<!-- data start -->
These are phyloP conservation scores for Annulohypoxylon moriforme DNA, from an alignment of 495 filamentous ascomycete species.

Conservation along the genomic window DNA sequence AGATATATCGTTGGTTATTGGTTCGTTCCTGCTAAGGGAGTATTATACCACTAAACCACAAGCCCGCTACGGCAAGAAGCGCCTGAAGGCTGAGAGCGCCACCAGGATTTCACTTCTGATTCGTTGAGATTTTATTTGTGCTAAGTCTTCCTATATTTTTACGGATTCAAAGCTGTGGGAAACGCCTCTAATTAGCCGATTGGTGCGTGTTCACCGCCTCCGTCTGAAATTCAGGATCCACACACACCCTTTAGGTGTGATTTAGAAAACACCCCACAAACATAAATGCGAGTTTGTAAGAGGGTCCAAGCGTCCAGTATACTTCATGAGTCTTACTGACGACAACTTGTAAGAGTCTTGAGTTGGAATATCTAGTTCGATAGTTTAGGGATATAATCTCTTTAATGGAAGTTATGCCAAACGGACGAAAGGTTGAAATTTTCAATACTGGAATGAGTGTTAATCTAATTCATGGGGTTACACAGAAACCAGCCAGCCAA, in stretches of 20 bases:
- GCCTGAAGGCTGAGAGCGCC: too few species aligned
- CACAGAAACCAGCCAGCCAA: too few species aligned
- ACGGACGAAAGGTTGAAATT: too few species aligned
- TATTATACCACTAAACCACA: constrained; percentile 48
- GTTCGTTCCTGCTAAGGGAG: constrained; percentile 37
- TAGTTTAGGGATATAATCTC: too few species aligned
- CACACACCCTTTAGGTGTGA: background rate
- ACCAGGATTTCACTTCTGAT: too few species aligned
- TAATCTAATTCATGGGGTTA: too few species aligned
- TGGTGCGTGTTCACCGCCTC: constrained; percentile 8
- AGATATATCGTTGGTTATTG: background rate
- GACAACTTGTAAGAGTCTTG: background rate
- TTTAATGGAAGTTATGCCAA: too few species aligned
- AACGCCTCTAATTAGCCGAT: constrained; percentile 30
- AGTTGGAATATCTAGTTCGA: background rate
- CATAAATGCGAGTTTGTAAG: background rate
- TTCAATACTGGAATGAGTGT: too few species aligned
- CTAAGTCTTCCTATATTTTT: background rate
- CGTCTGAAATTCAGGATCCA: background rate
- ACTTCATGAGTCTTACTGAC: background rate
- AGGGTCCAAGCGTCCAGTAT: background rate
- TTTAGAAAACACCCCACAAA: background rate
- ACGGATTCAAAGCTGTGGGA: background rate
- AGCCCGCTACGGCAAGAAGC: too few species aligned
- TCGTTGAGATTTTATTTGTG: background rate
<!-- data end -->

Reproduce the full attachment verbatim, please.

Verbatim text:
These are phyloP conservation scores for Annulohypoxylon moriforme DNA, from an alignment of 495 filamentous ascomycete species.

Conservation along the genomic window DNA sequence AGATATATCGTTGGTTATTGGTTCGTTCCTGCTAAGGGAGTATTATACCACTAAACCACAAGCCCGCTACGGCAAGAAGCGCCTGAAGGCTGAGAGCGCCACCAGGATTTCACTTCTGATTCGTTGAGATTTTATTTGTGCTAAGTCTTCCTATATTTTTACGGATTCAAAGCTGTGGGAAACGCCTCTAATTAGCCGATTGGTGCGTGTTCACCGCCTCCGTCTGAAATTCAGGATCCACACACACCCTTTAGGTGTGATTTAGAAAACACCCCACAAACATAAATGCGAGTTTGTAAGAGGGTCCAAGCGTCCAGTATACTTCATGAGTCTTACTGACGACAACTTGTAAGAGTCTTGAGTTGGAATATCTAGTTCGATAGTTTAGGGATATAATCTCTTTAATGGAAGTTATGCCAAACGGACGAAAGGTTGAAATTTTCAATACTGGAATGAGTGTTAATCTAATTCATGGGGTTACACAGAAACCAGCCAGCCAA, in stretches of 20 bases:
- GCCTGAAGGCTGAGAGCGCC: too few species aligned
- CACAGAAACCAGCCAGCCAA: too few species aligned
- ACGGACGAAAGGTTGAAATT: too few species aligned
- TATTATACCACTAAACCACA: constrained; percentile 48
- GTTCGTTCCTGCTAAGGGAG: constrained; percentile 37
- TAGTTTAGGGATATAATCTC: too few species aligned
- CACACACCCTTTAGGTGTGA: background rate
- ACCAGGATTTCACTTCTGAT: too few species aligned
- TAATCTAATTCATGGGGTTA: too few species aligned
- TGGTGCGTGTTCACCGCCTC: constrained; percentile 8
- AGATATATCGTTGGTTATTG: background rate
- GACAACTTGTAAGAGTCTTG: background rate
- TTTAATGGAAGTTATGCCAA: too few species aligned
- AACGCCTCTAATTAGCCGAT: constrained; percentile 30
- AGTTGGAATATCTAGTTCGA: background rate
- CATAAATGCGAGTTTGTAAG: background rate
- TTCAATACTGGAATGAGTGT: too few species aligned
- CTAAGTCTTCCTATATTTTT: background rate
- CGTCTGAAATTCAGGATCCA: background rate
- ACTTCATGAGTCTTACTGAC: background rate
- AGGGTCCAAGCGTCCAGTAT: background rate
- TTTAGAAAACACCCCACAAA: background rate
- ACGGATTCAAAGCTGTGGGA: background rate
- AGCCCGCTACGGCAAGAAGC: too few species aligned
- TCGTTGAGATTTTATTTGTG: background rate